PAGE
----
Family Equivalence Scales within a Narrow and Broad Welfare Context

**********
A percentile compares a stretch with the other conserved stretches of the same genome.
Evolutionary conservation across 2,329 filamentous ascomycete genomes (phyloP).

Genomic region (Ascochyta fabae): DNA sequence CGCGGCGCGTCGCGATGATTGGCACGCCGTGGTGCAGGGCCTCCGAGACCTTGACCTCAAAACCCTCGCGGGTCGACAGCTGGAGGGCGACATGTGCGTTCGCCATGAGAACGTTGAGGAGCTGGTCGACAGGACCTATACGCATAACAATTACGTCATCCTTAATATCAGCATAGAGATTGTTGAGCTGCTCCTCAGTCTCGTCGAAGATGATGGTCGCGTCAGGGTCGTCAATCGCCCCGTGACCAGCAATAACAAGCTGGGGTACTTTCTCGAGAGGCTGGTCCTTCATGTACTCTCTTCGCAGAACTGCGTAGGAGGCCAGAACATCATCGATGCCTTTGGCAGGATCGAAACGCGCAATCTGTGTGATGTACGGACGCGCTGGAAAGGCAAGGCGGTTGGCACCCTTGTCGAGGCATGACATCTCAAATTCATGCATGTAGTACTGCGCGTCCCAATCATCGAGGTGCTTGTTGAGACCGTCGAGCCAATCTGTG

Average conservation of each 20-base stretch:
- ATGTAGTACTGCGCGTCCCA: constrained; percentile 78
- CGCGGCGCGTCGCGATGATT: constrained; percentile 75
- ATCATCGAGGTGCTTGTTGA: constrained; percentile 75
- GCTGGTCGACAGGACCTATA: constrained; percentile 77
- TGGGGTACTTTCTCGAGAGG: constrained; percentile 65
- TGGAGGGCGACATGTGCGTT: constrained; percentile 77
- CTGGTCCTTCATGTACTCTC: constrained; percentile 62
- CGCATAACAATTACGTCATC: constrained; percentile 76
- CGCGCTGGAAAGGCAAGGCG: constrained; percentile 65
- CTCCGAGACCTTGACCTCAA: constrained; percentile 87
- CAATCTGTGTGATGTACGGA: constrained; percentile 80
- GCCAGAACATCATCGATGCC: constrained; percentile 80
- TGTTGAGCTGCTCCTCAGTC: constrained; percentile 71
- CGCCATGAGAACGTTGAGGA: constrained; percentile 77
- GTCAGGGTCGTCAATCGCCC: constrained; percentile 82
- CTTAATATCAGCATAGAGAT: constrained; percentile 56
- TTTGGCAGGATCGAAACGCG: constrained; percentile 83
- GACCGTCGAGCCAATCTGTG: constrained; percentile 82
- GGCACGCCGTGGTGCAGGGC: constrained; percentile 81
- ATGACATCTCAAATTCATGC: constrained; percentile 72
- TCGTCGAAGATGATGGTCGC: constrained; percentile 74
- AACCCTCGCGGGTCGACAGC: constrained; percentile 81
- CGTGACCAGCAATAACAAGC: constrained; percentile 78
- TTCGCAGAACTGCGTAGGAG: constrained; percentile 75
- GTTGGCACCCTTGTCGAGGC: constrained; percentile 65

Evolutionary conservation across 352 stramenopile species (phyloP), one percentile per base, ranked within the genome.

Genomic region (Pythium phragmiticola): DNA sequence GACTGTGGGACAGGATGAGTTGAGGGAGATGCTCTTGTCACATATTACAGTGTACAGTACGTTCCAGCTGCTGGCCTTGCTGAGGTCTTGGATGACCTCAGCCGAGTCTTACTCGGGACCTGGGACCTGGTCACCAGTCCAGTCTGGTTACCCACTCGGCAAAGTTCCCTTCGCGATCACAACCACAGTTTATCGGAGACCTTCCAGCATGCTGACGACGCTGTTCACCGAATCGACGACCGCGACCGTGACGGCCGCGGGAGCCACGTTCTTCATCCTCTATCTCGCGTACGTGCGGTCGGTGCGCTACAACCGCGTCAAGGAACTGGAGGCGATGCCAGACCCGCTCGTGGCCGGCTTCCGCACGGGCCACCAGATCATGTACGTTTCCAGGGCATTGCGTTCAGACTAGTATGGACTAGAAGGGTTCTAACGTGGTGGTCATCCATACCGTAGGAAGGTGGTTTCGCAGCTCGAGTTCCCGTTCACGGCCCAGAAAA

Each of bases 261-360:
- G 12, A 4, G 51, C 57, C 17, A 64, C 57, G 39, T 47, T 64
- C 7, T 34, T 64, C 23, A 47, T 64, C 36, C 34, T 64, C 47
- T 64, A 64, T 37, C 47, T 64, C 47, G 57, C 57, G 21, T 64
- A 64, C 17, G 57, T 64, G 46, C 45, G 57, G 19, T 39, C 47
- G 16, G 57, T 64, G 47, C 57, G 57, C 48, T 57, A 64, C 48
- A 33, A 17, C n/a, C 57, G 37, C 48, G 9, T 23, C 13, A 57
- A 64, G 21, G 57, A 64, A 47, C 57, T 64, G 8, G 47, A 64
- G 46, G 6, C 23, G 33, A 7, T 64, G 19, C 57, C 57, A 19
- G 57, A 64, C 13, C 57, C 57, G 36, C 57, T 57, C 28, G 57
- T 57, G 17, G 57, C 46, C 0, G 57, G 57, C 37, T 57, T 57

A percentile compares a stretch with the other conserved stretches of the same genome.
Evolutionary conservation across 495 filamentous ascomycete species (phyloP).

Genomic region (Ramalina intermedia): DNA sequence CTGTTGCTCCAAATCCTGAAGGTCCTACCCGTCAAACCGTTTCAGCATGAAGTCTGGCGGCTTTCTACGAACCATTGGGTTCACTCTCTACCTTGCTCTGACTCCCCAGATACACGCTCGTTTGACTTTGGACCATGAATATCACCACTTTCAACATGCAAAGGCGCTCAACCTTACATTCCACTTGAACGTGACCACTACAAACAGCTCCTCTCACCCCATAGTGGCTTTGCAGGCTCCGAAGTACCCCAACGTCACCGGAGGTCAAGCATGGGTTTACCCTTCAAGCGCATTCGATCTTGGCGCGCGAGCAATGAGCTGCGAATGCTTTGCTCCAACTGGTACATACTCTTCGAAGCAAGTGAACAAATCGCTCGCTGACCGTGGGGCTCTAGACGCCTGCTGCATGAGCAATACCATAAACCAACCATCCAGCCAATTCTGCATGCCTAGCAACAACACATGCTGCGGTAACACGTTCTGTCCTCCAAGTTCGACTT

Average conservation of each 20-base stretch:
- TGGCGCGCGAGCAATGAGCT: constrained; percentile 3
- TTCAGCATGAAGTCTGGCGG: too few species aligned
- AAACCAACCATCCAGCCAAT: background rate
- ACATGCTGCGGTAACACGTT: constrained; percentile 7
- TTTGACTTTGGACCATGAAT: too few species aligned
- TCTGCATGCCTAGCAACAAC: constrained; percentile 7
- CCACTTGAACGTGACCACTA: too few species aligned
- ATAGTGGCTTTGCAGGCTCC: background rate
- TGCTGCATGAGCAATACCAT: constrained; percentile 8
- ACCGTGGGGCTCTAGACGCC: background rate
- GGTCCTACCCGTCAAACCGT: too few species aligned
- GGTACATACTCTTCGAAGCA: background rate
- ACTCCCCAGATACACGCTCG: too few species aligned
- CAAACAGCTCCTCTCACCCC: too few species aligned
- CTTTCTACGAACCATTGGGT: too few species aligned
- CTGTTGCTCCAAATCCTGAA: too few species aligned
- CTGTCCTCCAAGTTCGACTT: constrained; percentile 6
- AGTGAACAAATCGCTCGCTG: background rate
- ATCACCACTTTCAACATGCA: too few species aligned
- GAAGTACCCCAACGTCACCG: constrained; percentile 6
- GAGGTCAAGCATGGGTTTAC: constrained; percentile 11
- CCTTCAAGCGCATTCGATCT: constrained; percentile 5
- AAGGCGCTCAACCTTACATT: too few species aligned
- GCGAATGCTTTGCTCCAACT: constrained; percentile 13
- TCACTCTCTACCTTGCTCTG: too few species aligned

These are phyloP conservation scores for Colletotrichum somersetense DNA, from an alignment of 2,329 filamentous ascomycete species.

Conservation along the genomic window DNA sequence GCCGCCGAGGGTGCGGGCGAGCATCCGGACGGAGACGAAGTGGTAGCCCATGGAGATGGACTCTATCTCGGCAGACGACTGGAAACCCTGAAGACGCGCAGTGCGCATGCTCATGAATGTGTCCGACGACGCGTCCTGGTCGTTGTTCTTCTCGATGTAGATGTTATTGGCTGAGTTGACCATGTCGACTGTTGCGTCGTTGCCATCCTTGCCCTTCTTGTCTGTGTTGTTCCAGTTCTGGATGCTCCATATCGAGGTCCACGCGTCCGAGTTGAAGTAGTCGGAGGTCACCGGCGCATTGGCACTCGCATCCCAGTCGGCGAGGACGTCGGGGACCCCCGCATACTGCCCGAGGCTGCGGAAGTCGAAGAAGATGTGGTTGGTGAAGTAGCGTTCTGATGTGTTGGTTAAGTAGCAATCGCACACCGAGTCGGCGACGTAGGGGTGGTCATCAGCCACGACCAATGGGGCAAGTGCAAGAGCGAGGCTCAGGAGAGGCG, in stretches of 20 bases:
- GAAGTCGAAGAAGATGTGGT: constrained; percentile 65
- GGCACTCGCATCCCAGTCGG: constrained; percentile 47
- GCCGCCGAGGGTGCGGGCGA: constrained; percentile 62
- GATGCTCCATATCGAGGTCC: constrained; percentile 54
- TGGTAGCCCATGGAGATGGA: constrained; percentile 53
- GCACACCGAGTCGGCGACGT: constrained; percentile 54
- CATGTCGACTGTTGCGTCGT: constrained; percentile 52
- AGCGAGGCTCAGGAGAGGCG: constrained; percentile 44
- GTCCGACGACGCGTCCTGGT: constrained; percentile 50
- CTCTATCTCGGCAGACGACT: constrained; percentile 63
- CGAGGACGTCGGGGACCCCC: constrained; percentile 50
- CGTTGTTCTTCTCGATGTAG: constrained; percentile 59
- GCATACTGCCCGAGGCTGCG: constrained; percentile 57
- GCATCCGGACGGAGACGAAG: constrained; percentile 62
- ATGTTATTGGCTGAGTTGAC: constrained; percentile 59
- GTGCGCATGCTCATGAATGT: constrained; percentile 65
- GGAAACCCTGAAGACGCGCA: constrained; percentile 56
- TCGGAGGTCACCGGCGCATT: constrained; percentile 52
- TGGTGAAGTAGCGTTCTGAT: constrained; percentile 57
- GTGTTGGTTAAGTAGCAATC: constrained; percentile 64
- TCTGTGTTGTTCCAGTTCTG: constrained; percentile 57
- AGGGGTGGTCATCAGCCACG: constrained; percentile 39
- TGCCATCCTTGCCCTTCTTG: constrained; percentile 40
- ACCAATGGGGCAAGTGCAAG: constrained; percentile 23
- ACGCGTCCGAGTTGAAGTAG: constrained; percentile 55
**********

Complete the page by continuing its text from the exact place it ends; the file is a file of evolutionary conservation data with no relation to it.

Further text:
AbstractFamily size affects welfare in two ways. First, if family increases and income is constant, income has to be spread over more family members. This would suggest that a family increase would yield a welfare decrease. However, the fact that families have children, even if technically avoidable, points to a value of children as consumption goods. In this paper we analyze two attitude questions, viz. the Income Evaluation Question and the Cantril Question. The first may be interpreted as capturing the first effect only, while the second captures both. We derive family equivalence scales based on the two questions and we find quite different scales. Furthermore we show that both scales do not satisfy the IB-property.